Annalisa Natali Murri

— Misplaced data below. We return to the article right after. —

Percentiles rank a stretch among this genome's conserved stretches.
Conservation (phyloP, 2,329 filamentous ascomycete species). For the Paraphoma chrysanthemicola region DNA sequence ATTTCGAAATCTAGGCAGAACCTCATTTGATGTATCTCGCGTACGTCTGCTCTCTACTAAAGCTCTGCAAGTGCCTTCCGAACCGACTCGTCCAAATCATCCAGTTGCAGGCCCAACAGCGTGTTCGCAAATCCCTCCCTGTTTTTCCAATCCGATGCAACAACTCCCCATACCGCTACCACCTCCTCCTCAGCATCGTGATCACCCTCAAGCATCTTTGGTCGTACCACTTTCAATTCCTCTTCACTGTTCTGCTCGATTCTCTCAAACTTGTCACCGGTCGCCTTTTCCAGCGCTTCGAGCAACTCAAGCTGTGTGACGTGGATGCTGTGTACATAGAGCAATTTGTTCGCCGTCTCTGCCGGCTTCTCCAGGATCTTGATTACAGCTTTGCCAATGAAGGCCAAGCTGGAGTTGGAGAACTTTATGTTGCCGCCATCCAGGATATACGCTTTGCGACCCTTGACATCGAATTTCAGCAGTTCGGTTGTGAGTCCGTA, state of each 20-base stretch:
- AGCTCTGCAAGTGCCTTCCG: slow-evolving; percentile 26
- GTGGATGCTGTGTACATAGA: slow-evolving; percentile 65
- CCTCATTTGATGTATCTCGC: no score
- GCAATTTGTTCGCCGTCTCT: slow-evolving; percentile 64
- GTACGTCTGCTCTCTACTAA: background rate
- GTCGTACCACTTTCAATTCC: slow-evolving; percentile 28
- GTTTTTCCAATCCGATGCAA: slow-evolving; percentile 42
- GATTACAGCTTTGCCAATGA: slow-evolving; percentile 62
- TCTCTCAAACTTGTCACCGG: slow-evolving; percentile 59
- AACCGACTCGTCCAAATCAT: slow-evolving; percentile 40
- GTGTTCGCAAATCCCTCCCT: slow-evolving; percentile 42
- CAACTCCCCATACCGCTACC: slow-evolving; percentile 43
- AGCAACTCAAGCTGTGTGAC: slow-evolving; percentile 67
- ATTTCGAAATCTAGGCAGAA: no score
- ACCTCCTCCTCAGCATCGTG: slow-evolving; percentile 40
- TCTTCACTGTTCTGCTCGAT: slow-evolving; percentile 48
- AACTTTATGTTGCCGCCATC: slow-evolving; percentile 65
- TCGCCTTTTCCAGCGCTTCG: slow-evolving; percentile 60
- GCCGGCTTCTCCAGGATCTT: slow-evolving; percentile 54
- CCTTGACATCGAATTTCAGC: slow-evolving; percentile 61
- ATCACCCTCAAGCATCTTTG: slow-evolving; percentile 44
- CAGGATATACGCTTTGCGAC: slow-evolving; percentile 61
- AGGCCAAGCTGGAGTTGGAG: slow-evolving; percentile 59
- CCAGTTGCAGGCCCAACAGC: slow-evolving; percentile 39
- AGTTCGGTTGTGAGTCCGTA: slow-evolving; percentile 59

Humans have always migrated for dissimilar reasons. The Russian migration to Cuba, though, is the only one of this magnitude that has been impelled by love. With the establishment of the Socialist system, Cuba has maintained for decades ideological and cultural ties with USSR. Among many things, this led to the signing of a special program, by which Soviet technical schools would receive thousands of Cuban students every year to be trained in several industrial fields. Meanwhile in the USSR, the demographic policy laws, which prohibited intermarriage and forbade Soviet women to emigrate, were finally changing. From that moment on the “romantic migration” began to take a mass character: for about 30 years thousands of women in the 60-90s decided to leave their Soviet homeland to follow their heart and migrate to Cuba. More than two thousand of them are still living in the island, though their stories have remained largely unknown. Some ended up divorced, others still continue to live happily in love and little else; some have faced difficulties with great strength of mind and determination, others have never accepted that change completely. Nevertheless, the feelings related to their very first days in Cuba and the reminiscences of such an impactful change show many similar traits. All these stories are still clearly engraved in these women’s memory. Each story is a story of love.


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